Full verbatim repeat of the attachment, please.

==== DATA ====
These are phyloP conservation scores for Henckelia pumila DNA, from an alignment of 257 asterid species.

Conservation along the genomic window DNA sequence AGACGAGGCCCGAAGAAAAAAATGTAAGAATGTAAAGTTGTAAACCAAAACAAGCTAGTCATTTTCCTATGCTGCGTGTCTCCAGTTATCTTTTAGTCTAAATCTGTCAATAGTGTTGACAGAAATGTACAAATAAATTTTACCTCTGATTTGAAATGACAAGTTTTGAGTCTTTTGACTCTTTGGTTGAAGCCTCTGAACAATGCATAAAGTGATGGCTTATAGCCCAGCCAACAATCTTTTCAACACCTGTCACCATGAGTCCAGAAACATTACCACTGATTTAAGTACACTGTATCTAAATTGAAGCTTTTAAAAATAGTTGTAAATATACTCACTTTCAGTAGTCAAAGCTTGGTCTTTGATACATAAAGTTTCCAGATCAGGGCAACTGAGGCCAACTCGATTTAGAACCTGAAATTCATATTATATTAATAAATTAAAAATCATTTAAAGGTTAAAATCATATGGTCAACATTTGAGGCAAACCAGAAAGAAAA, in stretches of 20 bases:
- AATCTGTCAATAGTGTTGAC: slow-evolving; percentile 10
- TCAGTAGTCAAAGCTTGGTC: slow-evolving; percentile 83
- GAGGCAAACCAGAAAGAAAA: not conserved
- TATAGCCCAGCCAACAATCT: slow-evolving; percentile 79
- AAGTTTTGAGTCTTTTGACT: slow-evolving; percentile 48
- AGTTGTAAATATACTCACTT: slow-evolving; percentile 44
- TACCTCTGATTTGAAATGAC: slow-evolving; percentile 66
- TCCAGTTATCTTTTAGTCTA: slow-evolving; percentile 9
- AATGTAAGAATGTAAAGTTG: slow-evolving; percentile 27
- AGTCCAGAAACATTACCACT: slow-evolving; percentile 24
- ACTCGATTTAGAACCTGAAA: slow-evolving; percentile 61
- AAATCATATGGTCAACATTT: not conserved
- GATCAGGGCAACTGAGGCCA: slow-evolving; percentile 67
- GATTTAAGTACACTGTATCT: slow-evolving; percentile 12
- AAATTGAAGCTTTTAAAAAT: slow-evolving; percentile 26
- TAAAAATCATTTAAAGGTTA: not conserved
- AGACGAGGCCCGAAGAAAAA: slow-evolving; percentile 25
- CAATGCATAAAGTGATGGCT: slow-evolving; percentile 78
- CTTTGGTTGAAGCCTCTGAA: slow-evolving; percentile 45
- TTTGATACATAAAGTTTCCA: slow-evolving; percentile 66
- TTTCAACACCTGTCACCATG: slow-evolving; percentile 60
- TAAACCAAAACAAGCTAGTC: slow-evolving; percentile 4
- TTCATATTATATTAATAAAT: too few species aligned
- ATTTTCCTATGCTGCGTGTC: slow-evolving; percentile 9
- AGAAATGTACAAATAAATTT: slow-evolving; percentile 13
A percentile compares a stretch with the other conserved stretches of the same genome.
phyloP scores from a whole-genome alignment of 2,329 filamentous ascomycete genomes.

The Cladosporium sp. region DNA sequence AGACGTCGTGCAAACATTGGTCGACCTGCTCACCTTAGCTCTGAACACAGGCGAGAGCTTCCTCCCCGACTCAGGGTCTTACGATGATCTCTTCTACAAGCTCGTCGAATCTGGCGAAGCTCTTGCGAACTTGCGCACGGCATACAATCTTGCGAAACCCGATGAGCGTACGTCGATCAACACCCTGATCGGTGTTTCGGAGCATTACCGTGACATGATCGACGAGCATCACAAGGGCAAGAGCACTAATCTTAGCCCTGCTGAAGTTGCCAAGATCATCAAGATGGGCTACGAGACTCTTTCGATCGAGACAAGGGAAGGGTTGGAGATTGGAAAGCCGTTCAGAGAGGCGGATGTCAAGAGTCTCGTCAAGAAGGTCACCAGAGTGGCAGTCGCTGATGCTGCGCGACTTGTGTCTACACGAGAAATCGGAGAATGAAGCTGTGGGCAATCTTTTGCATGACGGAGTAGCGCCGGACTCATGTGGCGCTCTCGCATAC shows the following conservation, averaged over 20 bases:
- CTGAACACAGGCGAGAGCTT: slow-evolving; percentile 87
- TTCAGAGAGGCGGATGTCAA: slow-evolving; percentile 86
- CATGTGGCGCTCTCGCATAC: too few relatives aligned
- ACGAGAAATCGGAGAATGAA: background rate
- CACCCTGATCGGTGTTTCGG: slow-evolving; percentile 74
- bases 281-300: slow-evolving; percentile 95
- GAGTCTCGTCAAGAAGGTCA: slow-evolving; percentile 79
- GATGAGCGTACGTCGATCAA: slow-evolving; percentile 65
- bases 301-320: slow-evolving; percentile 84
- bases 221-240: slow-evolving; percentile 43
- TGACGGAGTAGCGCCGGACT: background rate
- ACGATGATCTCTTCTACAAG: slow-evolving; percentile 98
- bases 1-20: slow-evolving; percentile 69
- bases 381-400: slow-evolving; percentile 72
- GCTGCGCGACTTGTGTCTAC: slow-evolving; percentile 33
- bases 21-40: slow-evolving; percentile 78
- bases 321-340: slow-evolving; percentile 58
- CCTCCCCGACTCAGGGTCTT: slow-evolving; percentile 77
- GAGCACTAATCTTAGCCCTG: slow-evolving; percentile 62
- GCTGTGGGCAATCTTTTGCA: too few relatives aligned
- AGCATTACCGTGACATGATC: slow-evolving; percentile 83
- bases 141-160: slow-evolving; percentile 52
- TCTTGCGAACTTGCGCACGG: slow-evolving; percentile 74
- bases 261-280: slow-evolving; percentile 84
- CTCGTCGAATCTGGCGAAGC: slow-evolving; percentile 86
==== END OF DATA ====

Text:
These are phyloP conservation scores for Henckelia pumila DNA, from an alignment of 257 asterid species.

Conservation along the genomic window DNA sequence AGACGAGGCCCGAAGAAAAAAATGTAAGAATGTAAAGTTGTAAACCAAAACAAGCTAGTCATTTTCCTATGCTGCGTGTCTCCAGTTATCTTTTAGTCTAAATCTGTCAATAGTGTTGACAGAAATGTACAAATAAATTTTACCTCTGATTTGAAATGACAAGTTTTGAGTCTTTTGACTCTTTGGTTGAAGCCTCTGAACAATGCATAAAGTGATGGCTTATAGCCCAGCCAACAATCTTTTCAACACCTGTCACCATGAGTCCAGAAACATTACCACTGATTTAAGTACACTGTATCTAAATTGAAGCTTTTAAAAATAGTTGTAAATATACTCACTTTCAGTAGTCAAAGCTTGGTCTTTGATACATAAAGTTTCCAGATCAGGGCAACTGAGGCCAACTCGATTTAGAACCTGAAATTCATATTATATTAATAAATTAAAAATCATTTAAAGGTTAAAATCATATGGTCAACATTTGAGGCAAACCAGAAAGAAAA, in stretches of 20 bases:
- AATCTGTCAATAGTGTTGAC: slow-evolving; percentile 10
- TCAGTAGTCAAAGCTTGGTC: slow-evolving; percentile 83
- GAGGCAAACCAGAAAGAAAA: not conserved
- TATAGCCCAGCCAACAATCT: slow-evolving; percentile 79
- AAGTTTTGAGTCTTTTGACT: slow-evolving; percentile 48
- AGTTGTAAATATACTCACTT: slow-evolving; percentile 44
- TACCTCTGATTTGAAATGAC: slow-evolving; percentile 66
- TCCAGTTATCTTTTAGTCTA: slow-evolving; percentile 9
- AATGTAAGAATGTAAAGTTG: slow-evolving; percentile 27
- AGTCCAGAAACATTACCACT: slow-evolving; percentile 24
- ACTCGATTTAGAACCTGAAA: slow-evolving; percentile 61
- AAATCATATGGTCAACATTT: not conserved
- GATCAGGGCAACTGAGGCCA: slow-evolving; percentile 67
- GATTTAAGTACACTGTATCT: slow-evolving; percentile 12
- AAATTGAAGCTTTTAAAAAT: slow-evolving; percentile 26
- TAAAAATCATTTAAAGGTTA: not conserved
- AGACGAGGCCCGAAGAAAAA: slow-evolving; percentile 25
- CAATGCATAAAGTGATGGCT: slow-evolving; percentile 78
- CTTTGGTTGAAGCCTCTGAA: slow-evolving; percentile 45
- TTTGATACATAAAGTTTCCA: slow-evolving; percentile 66
- TTTCAACACCTGTCACCATG: slow-evolving; percentile 60
- TAAACCAAAACAAGCTAGTC: slow-evolving; percentile 4
- TTCATATTATATTAATAAAT: too few species aligned
- ATTTTCCTATGCTGCGTGTC: slow-evolving; percentile 9
- AGAAATGTACAAATAAATTT: slow-evolving; percentile 13
A percentile compares a stretch with the other conserved stretches of the same genome.
phyloP scores from a whole-genome alignment of 2,329 filamentous ascomycete genomes.

The Cladosporium sp. region DNA sequence AGACGTCGTGCAAACATTGGTCGACCTGCTCACCTTAGCTCTGAACACAGGCGAGAGCTTCCTCCCCGACTCAGGGTCTTACGATGATCTCTTCTACAAGCTCGTCGAATCTGGCGAAGCTCTTGCGAACTTGCGCACGGCATACAATCTTGCGAAACCCGATGAGCGTACGTCGATCAACACCCTGATCGGTGTTTCGGAGCATTACCGTGACATGATCGACGAGCATCACAAGGGCAAGAGCACTAATCTTAGCCCTGCTGAAGTTGCCAAGATCATCAAGATGGGCTACGAGACTCTTTCGATCGAGACAAGGGAAGGGTTGGAGATTGGAAAGCCGTTCAGAGAGGCGGATGTCAAGAGTCTCGTCAAGAAGGTCACCAGAGTGGCAGTCGCTGATGCTGCGCGACTTGTGTCTACACGAGAAATCGGAGAATGAAGCTGTGGGCAATCTTTTGCATGACGGAGTAGCGCCGGACTCATGTGGCGCTCTCGCATAC shows the following conservation, averaged over 20 bases:
- CTGAACACAGGCGAGAGCTT: slow-evolving; percentile 87
- TTCAGAGAGGCGGATGTCAA: slow-evolving; percentile 86
- CATGTGGCGCTCTCGCATAC: too few relatives aligned
- ACGAGAAATCGGAGAATGAA: background rate
- CACCCTGATCGGTGTTTCGG: slow-evolving; percentile 74
- bases 281-300: slow-evolving; percentile 95
- GAGTCTCGTCAAGAAGGTCA: slow-evolving; percentile 79
- GATGAGCGTACGTCGATCAA: slow-evolving; percentile 65
- bases 301-320: slow-evolving; percentile 84
- bases 221-240: slow-evolving; percentile 43
- TGACGGAGTAGCGCCGGACT: background rate
- ACGATGATCTCTTCTACAAG: slow-evolving; percentile 98
- bases 1-20: slow-evolving; percentile 69
- bases 381-400: slow-evolving; percentile 72
- GCTGCGCGACTTGTGTCTAC: slow-evolving; percentile 33
- bases 21-40: slow-evolving; percentile 78
- bases 321-340: slow-evolving; percentile 58
- CCTCCCCGACTCAGGGTCTT: slow-evolving; percentile 77
- GAGCACTAATCTTAGCCCTG: slow-evolving; percentile 62
- GCTGTGGGCAATCTTTTGCA: too few relatives aligned
- AGCATTACCGTGACATGATC: slow-evolving; percentile 83
- bases 141-160: slow-evolving; percentile 52
- TCTTGCGAACTTGCGCACGG: slow-evolving; percentile 74
- bases 261-280: slow-evolving; percentile 84
- CTCGTCGAATCTGGCGAAGC: slow-evolving; percentile 86